You may not have heard of Jero before -- I didn't until just yesterday -- but he's a rising singing sensation who grew up here in town. He just happens to be bigger in Japan than he is around here -- but not in the way countless rock bands are, when they want to make ridiculous claims of grandeur. He's big in Japan because he sings in Japanese.
Jero was born Jerome White, Jr. and raised in Pittsburgh and attended Pitt, getting a degree in Information Science. While all that was happening, though, he was working on something else -- a singing career in his grandmother's native tongue. Now he's releasing high-ranking singles in Japan as an enka singer. Word has it -- and who are we to argue -- he's the first well-known black enka singer.
Most performances I've seen in the Andy Warhol Museum's small theater space have been of high quality, but mostly compelling in a chin-scratching kind of way. Like, say, Joanna Newsom, Matmos, Richard Hell reading his poetry, Girl Talk making a handful of CMU students studiously approximate dirty dancing -- you get the idea. None of these experiences prepared me for last night's performance at the Warhol by St. Vincent, a.k.a. multi-instrumentalist Annie Clark and her band.
Opening with "Now Now" from her 2007 Beggar's Banquet release Marry Me, Clark tore into the song with a force the recorded version barely approximates, and left audiences agape from that point on. Joining her onstage amid the "psychedelic forest" props were a drummer, a bassist, and a violinist, all of whom also navigated additional instruments and triggered myriad samples and effects. For her part, Clark mainly coaxed alien sounds and ornate counterpoint from her red hotrod of a guitar; for "Marry Me," she swept into Elton territory on the keys. And crooned. And batted those eyelashes.
With her scrappy guitar heroics, dual microphone approach (one offering a more old timey sound), complex arrangements and indie cred, it's tempting to think of St. Vincent as Feist, Jr. (Feist put on a similarly impressive show a few months back at the Oakland's Carnegie Music Hall.) But for my money, St. Vincent offers a more eccentric vision and virtuosic accomplishment -- if I had to cast a vote for one of them as the next Bjork, it would be for St. Vincent.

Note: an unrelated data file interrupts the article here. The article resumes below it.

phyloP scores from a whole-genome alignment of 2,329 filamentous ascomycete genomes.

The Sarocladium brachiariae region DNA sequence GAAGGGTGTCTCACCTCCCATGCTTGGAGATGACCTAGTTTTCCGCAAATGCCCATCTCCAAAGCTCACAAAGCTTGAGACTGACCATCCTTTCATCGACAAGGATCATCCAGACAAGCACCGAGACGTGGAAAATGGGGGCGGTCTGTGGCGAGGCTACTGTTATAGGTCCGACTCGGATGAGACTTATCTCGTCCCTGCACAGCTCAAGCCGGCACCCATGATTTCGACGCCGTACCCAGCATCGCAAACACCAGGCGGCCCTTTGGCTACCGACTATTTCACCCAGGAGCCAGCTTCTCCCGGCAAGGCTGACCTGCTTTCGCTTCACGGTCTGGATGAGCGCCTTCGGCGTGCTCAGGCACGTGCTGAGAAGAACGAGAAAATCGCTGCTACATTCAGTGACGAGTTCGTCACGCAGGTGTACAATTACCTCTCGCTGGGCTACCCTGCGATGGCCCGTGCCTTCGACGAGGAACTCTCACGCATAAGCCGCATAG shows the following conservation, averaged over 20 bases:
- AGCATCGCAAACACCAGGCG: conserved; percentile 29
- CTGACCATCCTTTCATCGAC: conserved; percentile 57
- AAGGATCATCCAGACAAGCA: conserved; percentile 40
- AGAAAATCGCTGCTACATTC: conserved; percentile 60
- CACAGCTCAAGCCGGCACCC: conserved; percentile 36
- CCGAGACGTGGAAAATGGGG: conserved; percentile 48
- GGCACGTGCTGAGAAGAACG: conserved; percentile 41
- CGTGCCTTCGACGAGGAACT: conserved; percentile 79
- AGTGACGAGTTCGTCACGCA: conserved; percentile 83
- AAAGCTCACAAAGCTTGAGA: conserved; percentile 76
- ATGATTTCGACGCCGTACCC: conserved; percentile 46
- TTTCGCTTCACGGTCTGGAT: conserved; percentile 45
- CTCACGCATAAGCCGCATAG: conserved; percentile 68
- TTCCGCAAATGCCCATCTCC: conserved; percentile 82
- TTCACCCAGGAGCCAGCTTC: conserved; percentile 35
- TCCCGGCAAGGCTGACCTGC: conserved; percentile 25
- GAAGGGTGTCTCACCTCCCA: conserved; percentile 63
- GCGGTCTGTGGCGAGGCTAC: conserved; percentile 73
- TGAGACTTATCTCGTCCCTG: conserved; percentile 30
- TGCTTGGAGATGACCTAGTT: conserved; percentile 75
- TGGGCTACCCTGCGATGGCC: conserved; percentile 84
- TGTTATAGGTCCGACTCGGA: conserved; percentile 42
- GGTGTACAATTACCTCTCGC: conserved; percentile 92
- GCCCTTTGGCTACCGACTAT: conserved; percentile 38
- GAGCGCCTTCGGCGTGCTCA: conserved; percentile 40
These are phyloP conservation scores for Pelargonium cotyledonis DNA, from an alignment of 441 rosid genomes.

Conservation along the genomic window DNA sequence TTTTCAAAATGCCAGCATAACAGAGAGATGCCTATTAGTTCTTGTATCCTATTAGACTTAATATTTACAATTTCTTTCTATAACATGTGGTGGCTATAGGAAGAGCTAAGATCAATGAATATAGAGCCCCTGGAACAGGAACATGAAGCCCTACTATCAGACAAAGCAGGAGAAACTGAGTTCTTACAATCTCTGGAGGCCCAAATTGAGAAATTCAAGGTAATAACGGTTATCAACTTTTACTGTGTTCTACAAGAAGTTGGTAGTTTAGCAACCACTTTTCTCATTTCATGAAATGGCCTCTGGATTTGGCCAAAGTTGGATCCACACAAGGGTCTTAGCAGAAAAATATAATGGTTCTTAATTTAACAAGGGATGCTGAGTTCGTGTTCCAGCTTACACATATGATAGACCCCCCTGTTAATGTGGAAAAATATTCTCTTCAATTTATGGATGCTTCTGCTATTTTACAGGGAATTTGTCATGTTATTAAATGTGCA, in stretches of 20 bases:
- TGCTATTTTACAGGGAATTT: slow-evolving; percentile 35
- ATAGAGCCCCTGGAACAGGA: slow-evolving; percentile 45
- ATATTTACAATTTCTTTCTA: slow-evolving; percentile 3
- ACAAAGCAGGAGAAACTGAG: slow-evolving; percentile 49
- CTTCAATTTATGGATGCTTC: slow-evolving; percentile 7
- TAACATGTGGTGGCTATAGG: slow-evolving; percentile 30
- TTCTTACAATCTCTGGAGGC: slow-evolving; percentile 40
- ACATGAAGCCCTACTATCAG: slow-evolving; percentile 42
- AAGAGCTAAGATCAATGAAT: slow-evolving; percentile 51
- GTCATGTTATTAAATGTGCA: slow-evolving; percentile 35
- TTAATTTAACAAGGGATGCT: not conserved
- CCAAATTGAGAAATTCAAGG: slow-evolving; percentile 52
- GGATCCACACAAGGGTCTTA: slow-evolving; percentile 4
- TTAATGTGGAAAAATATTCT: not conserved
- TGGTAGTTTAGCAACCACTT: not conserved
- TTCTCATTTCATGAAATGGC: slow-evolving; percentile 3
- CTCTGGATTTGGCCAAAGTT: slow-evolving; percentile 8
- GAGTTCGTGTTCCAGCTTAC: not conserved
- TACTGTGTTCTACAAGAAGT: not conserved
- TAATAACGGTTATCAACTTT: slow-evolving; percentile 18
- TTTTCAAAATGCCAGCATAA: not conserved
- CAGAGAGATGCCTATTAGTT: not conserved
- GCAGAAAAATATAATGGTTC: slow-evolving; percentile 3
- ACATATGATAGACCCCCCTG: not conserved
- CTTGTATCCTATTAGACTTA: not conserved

My only complaint, if you can even call it that, is that while Clark never seemed to break a sweat despite the ambitious production taking place, you still occasionally saw the nuts and bolts. And despite her wide-eyed, charming-story-telling persona, there was plenty of showbiz magic helping things along, not least of which is the simple fact that she's gorgeous. (And yes, I'm reasonably sure she knows that we know that she knows that we know she's stunning.) But if the standing ovation and shit-eating grins on the audience's faces afterwards were any indication, nobody minded a bit.
The opener, Foreign Born, didn't fare quite so well, but put up a helluva fight. Playing hearty guitar-based folk-pop with the occasional Richard Ashcroft wail and David Byrnian dance-moves, they attempted to update their throwback sound with some prerecorded samples and tracks deployed by their drummer's laptop (who appeared to be a former member of Alabama.) Whereas St. Vincent's obvious backing tracks and triggered samples blended in for the most part with her set's overall arty aesthetic, Foreign Born's combination of archetypal guitar-rock purity with a fucking laptop was a bit jarring. More that that-- it just wasn't cool, dudes.
Check out these upcoming performances at the Warhol's Sound Series (seating is limited, so get tickets in advance):
Fri., March 7 Akron/Family with Megafaun
Fri., March 21 The Slits (legendary riot grrrl, punk/dub) with Shellshag
Fri., March 28 Beatrix Jar (Minneapolis-based circuit bending duo), with Margaret Cox & Michael Johnsen
Fri., April 11 John Vanderslice with Spanish Prisoners
Tue. April 15 American Music Club
Fri., April 25 Stars of the Lid with Christopher Willits